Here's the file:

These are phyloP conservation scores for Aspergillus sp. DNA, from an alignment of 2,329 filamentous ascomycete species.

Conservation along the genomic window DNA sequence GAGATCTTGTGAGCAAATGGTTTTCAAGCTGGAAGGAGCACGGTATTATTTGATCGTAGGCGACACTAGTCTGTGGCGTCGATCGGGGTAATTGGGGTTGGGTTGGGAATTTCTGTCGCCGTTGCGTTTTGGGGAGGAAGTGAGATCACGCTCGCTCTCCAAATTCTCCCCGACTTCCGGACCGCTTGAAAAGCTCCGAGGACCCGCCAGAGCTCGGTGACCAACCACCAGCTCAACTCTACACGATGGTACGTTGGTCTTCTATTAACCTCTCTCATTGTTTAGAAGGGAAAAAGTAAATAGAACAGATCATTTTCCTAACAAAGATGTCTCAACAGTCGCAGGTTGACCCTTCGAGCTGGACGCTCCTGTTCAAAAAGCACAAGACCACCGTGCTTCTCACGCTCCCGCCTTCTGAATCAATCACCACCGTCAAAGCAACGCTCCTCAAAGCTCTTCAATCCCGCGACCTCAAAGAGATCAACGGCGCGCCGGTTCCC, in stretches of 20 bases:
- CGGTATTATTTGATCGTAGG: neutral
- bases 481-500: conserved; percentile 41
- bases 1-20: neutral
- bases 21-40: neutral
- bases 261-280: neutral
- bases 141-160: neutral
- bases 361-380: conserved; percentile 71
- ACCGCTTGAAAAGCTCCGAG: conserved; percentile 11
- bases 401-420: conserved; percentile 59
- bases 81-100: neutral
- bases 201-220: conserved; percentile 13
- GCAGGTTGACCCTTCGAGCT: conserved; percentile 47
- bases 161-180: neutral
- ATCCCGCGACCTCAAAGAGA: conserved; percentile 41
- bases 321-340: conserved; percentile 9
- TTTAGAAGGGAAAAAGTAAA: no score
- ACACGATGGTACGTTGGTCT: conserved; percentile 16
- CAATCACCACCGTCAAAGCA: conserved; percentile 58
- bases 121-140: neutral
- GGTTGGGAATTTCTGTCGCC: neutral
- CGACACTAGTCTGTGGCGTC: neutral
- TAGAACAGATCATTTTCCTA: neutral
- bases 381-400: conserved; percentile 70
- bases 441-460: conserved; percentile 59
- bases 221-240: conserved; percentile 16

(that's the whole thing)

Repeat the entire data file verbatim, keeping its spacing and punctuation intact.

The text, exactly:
These are phyloP conservation scores for Aspergillus sp. DNA, from an alignment of 2,329 filamentous ascomycete species.

Conservation along the genomic window DNA sequence GAGATCTTGTGAGCAAATGGTTTTCAAGCTGGAAGGAGCACGGTATTATTTGATCGTAGGCGACACTAGTCTGTGGCGTCGATCGGGGTAATTGGGGTTGGGTTGGGAATTTCTGTCGCCGTTGCGTTTTGGGGAGGAAGTGAGATCACGCTCGCTCTCCAAATTCTCCCCGACTTCCGGACCGCTTGAAAAGCTCCGAGGACCCGCCAGAGCTCGGTGACCAACCACCAGCTCAACTCTACACGATGGTACGTTGGTCTTCTATTAACCTCTCTCATTGTTTAGAAGGGAAAAAGTAAATAGAACAGATCATTTTCCTAACAAAGATGTCTCAACAGTCGCAGGTTGACCCTTCGAGCTGGACGCTCCTGTTCAAAAAGCACAAGACCACCGTGCTTCTCACGCTCCCGCCTTCTGAATCAATCACCACCGTCAAAGCAACGCTCCTCAAAGCTCTTCAATCCCGCGACCTCAAAGAGATCAACGGCGCGCCGGTTCCC, in stretches of 20 bases:
- CGGTATTATTTGATCGTAGG: neutral
- bases 481-500: conserved; percentile 41
- bases 1-20: neutral
- bases 21-40: neutral
- bases 261-280: neutral
- bases 141-160: neutral
- bases 361-380: conserved; percentile 71
- ACCGCTTGAAAAGCTCCGAG: conserved; percentile 11
- bases 401-420: conserved; percentile 59
- bases 81-100: neutral
- bases 201-220: conserved; percentile 13
- GCAGGTTGACCCTTCGAGCT: conserved; percentile 47
- bases 161-180: neutral
- ATCCCGCGACCTCAAAGAGA: conserved; percentile 41
- bases 321-340: conserved; percentile 9
- TTTAGAAGGGAAAAAGTAAA: no score
- ACACGATGGTACGTTGGTCT: conserved; percentile 16
- CAATCACCACCGTCAAAGCA: conserved; percentile 58
- bases 121-140: neutral
- GGTTGGGAATTTCTGTCGCC: neutral
- CGACACTAGTCTGTGGCGTC: neutral
- TAGAACAGATCATTTTCCTA: neutral
- bases 381-400: conserved; percentile 70
- bases 441-460: conserved; percentile 59
- bases 221-240: conserved; percentile 16